In 1998, the Justice Department began an ambitious program to bring the nation’s law enforcement communications into the 21st century. The project eventually forged a partnership with the Departments of Homeland Security and Treasury to create a new wireless communication system that was supposed to support more than 81,000 federal agents, replacing their aging radios and enabling compatibility with state and local police.
Fourteen years later, an internal audit has found the project cost taxpayers more than $356 million and has been so poorly executed that Justice's two sister agencies have abandoned it. And officials are recommending scrapping it all together.
That has left most law enforcement officers to rely on their old antiquated radios, still unable to easily communicate with colleagues in other agencies and increasingly in danger of having their communications intercepted by sophisticated criminals like Mexican drug lords.
“The Department’s law enforcement components are still using old and often obsolete equipment,” the Justice inspector general recently reported. “There is limited interoperability between the components and with other law enforcement agencies.”
For its expensive and lengthy record of futility, the Justice Department's Integrated Wireless Network wins this week's Golden Hammer, a weekly Washington Guardian distinction that highlights the worst example of waste, fraud or abuse in government.
The project was conceived to update the radio and handheld communication capabilities of the Bureau of Alcohol, Tobacco, Firearms, and Explosives; the Drug Enforcement Agency; the FBI; and the U.S. Marshal's Service. Originally intended to cost $5 billion over the course of 25 years, the project has progressed little due to uneven funding and lack of cooperation as DHS and the Treasury have started developing their own systems.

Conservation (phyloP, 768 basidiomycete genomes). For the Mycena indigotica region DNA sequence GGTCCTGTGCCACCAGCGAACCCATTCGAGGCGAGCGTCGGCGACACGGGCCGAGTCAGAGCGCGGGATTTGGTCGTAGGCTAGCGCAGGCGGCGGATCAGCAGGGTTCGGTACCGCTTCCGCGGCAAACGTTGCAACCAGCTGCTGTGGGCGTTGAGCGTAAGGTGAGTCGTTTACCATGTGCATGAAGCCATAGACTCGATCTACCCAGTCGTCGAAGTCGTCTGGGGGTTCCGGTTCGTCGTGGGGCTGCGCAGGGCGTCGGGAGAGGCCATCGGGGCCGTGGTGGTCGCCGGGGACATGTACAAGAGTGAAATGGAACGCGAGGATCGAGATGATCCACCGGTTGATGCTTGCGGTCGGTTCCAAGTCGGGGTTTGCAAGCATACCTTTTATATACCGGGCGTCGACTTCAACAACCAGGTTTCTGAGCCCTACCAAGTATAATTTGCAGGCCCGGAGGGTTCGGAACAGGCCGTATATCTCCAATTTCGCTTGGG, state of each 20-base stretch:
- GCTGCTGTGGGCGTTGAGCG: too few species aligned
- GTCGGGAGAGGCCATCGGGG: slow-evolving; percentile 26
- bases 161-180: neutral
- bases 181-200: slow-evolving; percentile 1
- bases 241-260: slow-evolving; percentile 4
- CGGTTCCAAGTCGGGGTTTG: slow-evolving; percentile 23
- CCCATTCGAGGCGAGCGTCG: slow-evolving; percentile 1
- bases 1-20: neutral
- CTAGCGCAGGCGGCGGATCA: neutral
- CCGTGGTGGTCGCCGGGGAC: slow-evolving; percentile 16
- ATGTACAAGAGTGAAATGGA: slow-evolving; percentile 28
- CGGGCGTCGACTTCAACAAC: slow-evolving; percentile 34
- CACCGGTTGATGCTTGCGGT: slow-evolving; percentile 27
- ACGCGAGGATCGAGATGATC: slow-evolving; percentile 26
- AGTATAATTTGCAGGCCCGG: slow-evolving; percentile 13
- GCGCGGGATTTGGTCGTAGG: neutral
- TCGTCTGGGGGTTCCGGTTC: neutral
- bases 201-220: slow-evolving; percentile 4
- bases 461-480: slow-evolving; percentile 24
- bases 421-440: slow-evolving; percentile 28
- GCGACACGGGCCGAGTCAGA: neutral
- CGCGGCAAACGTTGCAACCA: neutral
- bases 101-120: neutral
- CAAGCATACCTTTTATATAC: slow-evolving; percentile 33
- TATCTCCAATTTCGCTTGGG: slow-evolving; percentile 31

Funding for the project was finally put on hold this year due to budget cuts, and the inspector general is suggesting it might be best to just scrap the project in favor of smart phone technology, something not available when the project was conceived.
Some of the currently used radio equipment is not just old – it is insecure. Modern communication encryption is missing from many of the Department’s radio units, although the exact percentage was withheld to keep officials safe. This allowed a group of drug smugglers to escape in Nashville, Tenn. after they scanned DEA radio frequencies and learned the agents were closing in.
And in Grand Junction, Colo., an agent was unable to radio to the rest of the group that he had identified a violent criminal. Without knowing the identity, another agent approached the suspect who drew a gun.
Justice officials say they are ready to change course.
“As the report acknowledges, changing circumstances have required the Department to significantly change the scope and deployment approaches for the IWN program,” Assistant Attorney General for Administration Lee Lofthus said in a response to the audit.
“What has not changed,” he added, “is the Department’s commitment to implementing a reliable, secure, inter operable Land Mobile Radio system for its tactical wireless communications.”
Lofthus said the success of IWN must be measured against goals that change with technology, not against objectives suggested in 1998.
“The Department has achieved significant improvements in the wireless communications capabilities delivered to our law enforcement agents,” he said, citing several successful efforts around the country to improve communication.
“The Department acknowledges and agrees that there are many issues with its wireless communications systems that it is addressing,” Lofthus added. “Nonetheless, it is important to note that the project from its outset was sweeping in terms of its organization dimensions,…had significant technical complexity, and would require an extended multi-year timetable for implementation.”
A previous investigation by the Inspector General, released in 2007, found the project “was at high risk of failing” to attain its goals.
The money that has been spent has gone to piecemeal improvements of communication capabilities around the country, much of it centered on the nation’s capital.
“There is still a need for an improved communications system,” the report said. “While IWN may no longer be the best solution, a solution is desperately needed.”